De bästa skivorna 2012

Här är de skivor jag uppskattat mest under det gångna året. Hoppas du hittar något som du måste utforska vidare...

Nya album:

1. Broken Fences – "Broken Fences"
- Musik som du tar till ditt hjärta utan minsta tvivel. Stämningsfullt med lågmälda akustiska gitarrer och två röster som passar varandra så ypperligt att de smälter samman. Morgan Erina och Guy Russo utgör den unga duon från Pittsburgh, de verkar blyga och osäkra, men när de tar ton så står tiden still... Du följer blint med på deras färder med klanger och röster och stämningar... Jag kapitulerar fullständigt! Läs mer!

2. Latin Quarter - "Ocean Head"
- Comeback efter 21 år. Politiskt brännheta texter, fulla av ödmjuk mänsklighet och nya kloka insikter. Frustration över världens tillstånd, men även över förlorad kärlek, men ännu finns kampviljan kvar... Musik med rytmer och melodier som känns självklara. Både Steve Skaiths och Yona Dunsfords sång är intensivt närvarande. Läs mer!

3. Dale Boyle - "Throwback"
- Varenda ton, alla ackord, varje anslag dryper av pondus och attityd. Dale Boyle sjunger med en angelägen röst, som en korsning av Bruce Springteen och Steve Earle, med samma angelägna kraft i sättet att få ur sig orden som både dessa herrar har. Inte en sekund är onödig eller ointressant. Läs mer!

4. The Deep Dark Woods – "The Place I Left Behind"
- Musikaliskt och stämningsmässigt ligger gruppen nära Great Lake Swimmers och The Band. Röstmässigt läggs stor vikt vid känslofyllda djupa röster som utstrålar en frustration med mängder av svärta i texterna, men också mycket värme... Frontfiguren och låtskrivaren Ryan Boldt har en väldigt sympastisk röst och ett sätt att dominera ljudbilden med ödmjukhet och värme, trots den ödsliga atmosfären. Läs mer!

5. Antje Duvekot – "New Siberia"
- Ändå sen jag hörde Antje Duvekot sjunga första gången så är hon speciell här hemma. En vän till John Gorka och en syster till honom musikaliskt. Ruskigt bra!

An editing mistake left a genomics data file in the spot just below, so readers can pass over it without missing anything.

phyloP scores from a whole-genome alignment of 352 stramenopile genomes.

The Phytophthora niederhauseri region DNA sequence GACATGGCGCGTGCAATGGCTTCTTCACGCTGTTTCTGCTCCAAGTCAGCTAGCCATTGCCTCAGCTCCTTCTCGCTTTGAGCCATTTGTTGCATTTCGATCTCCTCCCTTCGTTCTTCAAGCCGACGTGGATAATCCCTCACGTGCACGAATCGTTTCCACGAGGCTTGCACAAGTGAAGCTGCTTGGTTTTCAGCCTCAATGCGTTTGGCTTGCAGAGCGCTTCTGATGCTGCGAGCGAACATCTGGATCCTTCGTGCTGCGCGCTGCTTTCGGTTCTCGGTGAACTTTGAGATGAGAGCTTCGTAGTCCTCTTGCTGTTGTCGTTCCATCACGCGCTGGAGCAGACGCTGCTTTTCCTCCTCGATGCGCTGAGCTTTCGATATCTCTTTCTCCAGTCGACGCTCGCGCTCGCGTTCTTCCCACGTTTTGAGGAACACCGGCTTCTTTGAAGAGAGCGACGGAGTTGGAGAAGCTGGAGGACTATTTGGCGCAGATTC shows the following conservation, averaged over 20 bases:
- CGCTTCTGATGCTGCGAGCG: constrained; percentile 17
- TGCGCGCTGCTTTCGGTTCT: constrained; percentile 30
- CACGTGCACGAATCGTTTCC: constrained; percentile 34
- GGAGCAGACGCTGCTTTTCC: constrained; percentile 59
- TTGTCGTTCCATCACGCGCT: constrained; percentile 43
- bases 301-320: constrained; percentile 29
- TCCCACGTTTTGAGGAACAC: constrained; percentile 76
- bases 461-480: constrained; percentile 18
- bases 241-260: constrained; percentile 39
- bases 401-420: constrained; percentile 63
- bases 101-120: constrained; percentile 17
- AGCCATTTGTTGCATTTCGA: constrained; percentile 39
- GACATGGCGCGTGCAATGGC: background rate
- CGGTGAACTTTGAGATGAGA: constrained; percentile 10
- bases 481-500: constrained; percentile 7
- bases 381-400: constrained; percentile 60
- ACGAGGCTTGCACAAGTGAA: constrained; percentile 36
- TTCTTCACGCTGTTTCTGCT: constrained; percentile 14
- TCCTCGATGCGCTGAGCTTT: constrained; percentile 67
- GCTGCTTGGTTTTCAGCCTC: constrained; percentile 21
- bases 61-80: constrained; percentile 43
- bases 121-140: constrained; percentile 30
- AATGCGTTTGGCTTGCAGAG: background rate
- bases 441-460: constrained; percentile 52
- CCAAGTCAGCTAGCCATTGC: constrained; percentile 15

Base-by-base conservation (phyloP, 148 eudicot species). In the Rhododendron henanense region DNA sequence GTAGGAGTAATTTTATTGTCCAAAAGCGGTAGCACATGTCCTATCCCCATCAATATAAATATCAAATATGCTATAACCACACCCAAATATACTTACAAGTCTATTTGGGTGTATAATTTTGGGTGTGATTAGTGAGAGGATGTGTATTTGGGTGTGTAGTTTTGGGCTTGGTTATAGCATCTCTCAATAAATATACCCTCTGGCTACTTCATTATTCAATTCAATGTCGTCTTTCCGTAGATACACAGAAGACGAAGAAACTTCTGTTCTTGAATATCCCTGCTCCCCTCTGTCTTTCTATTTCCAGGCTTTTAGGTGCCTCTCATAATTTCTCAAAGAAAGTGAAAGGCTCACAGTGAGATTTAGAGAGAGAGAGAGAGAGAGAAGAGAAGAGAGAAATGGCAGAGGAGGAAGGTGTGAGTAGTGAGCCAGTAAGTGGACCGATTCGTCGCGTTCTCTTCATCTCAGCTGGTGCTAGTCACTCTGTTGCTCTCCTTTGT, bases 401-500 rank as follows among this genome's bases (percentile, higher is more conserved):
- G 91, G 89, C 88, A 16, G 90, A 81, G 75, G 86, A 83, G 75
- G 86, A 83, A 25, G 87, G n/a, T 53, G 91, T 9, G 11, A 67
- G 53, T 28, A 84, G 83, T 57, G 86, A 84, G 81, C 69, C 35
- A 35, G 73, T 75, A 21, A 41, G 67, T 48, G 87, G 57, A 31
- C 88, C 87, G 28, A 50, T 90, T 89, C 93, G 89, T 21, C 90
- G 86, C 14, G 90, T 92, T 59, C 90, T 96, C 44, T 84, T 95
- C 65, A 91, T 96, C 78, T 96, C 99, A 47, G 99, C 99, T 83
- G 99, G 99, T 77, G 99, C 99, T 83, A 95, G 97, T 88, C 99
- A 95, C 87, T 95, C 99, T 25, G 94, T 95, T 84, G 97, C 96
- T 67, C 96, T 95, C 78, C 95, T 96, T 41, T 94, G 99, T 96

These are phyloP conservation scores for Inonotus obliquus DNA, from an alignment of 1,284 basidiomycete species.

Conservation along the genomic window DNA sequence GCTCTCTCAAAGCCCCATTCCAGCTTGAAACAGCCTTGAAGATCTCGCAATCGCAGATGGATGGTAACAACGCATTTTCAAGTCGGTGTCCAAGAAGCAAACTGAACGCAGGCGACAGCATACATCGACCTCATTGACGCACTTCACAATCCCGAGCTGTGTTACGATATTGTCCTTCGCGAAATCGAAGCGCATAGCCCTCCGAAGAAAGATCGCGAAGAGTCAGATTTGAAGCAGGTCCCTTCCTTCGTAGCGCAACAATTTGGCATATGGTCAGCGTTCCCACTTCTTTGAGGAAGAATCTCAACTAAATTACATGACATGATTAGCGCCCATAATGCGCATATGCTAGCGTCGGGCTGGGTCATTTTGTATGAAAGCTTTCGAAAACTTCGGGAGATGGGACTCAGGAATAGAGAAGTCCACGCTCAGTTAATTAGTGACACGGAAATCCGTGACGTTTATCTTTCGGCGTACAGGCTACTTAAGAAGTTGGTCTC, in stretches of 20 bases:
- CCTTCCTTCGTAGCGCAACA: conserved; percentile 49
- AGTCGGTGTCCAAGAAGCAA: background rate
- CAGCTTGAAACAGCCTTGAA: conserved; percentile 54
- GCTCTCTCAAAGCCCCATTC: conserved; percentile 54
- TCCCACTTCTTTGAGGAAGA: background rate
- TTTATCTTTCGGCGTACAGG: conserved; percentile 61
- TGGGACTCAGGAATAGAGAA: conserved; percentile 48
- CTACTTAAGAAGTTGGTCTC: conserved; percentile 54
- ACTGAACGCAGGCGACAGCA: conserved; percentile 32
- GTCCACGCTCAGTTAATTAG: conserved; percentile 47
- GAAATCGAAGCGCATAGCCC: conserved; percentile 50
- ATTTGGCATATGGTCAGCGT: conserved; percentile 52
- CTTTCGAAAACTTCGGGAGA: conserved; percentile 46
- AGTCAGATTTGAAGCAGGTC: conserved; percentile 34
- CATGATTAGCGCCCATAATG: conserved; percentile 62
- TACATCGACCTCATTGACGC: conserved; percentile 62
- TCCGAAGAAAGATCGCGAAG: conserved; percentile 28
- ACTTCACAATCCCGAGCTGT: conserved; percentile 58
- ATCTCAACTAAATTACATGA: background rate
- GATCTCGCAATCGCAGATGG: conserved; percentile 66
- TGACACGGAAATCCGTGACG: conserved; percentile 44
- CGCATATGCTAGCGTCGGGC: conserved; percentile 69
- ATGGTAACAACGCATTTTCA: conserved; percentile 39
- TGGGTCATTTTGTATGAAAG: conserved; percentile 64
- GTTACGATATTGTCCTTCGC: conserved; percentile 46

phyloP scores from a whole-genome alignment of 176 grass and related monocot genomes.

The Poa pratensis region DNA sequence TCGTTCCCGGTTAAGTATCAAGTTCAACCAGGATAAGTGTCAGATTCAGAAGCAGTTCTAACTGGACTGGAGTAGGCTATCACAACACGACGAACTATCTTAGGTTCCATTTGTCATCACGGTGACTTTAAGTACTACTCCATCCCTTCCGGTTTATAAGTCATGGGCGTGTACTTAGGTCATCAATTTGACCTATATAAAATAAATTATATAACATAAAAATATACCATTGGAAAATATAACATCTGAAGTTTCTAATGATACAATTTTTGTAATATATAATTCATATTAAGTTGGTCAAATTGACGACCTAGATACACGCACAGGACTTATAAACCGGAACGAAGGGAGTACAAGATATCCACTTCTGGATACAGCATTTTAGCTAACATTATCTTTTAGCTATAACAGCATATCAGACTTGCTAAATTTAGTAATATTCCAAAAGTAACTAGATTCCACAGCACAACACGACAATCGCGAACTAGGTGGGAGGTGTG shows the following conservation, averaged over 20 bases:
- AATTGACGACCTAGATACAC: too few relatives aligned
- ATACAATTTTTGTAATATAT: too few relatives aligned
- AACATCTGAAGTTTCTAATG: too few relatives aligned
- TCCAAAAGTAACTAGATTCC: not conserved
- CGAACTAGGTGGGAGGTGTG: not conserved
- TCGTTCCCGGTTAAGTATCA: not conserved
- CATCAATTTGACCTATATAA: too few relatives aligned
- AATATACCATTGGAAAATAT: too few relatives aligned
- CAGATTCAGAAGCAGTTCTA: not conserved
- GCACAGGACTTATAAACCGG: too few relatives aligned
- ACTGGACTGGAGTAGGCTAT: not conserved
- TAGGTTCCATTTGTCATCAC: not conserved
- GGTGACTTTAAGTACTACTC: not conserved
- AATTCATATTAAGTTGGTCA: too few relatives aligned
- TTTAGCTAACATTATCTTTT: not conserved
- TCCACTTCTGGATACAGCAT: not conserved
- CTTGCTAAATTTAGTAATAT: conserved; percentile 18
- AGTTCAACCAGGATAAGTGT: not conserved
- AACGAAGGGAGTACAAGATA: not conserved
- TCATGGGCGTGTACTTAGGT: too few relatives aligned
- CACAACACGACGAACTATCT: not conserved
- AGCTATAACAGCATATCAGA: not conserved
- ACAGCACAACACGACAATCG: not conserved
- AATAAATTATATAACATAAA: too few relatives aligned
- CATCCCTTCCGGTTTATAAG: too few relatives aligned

6. Gilmore & Roberts – "The Innocent Left"
- Modern folkmusik som tänjer gränser och blir helt oemotståndlig. Tredje skivan har infriat vad de två tidigare lovade...

Övriga utgåvor som är värda all uppmärksamhet:

Mark Davis – "Eliminate The Toxins"
- En sån där envis sak som växer vid varje spelning. En själslig broder till Christian Kjellvander. Avslutande akustiska "Wounded Wing" är en av årets vackraste sånger. Läs mer!

Mary Chapin Carpenter – "Ashes & Roses"
- När MCC struntar i det "snärtiga" och söker inåt, då kommer det fram en samling sånger så här bra och det blir riktigt glödande och passionerat.

Declan Sinnott - "I Love The Noise It Makes"
- En sällsynt lyhörd och inspirerad gitarrist med ett stort öra för hur det ska låta. Läs mer!

Val McCallum – "At the End of the Day"
- Ännu en gitarrist som solo-debuterar med ett lågmält men sympatiskt album.

Joel Rafael - "America Come Home"
- När Joel Rafael ibland når de höga tonerna får han nästan det tonfall som en ung Dylan en gång i tiden hade. Texterna är ofta heta, men musiken smeker behagligt. Läs mer!

Great Lake Swimmers - "New Wild Everywhere"
- Lite mer upptempo även denna gång, men med en oerhört stark lägsta-nivå. Suggestiv melankoli som kan värma den kyligaste vinterdag.

Calum & Rory Macdonald – "The Band From Rockall"
- Runrig's brödrapar har gjort det soloprojekt de länge drömt om att göra. Har klingar det Shadows-gitarrer och glädjen sipprar ur varenda ton.

Luka Bloom – "This New Morning"
- Låtskrivare av rang med mycket att säga. Mycket expressiv sångare. Klass rakt igenom.

Love Antell – "Gatorna Tillhör Oss"
- En stark skiva med tydligt "Perssons Pack"-stuk för alla "de små" i samhällets utkanter.

Gretchen Peters – "Hello Cruel World"
- Gretchen Peters gräver djupt och berör med sin sång och sina texter. Snyggt arrangerat.

The Kennedys - "Closer Than You Know"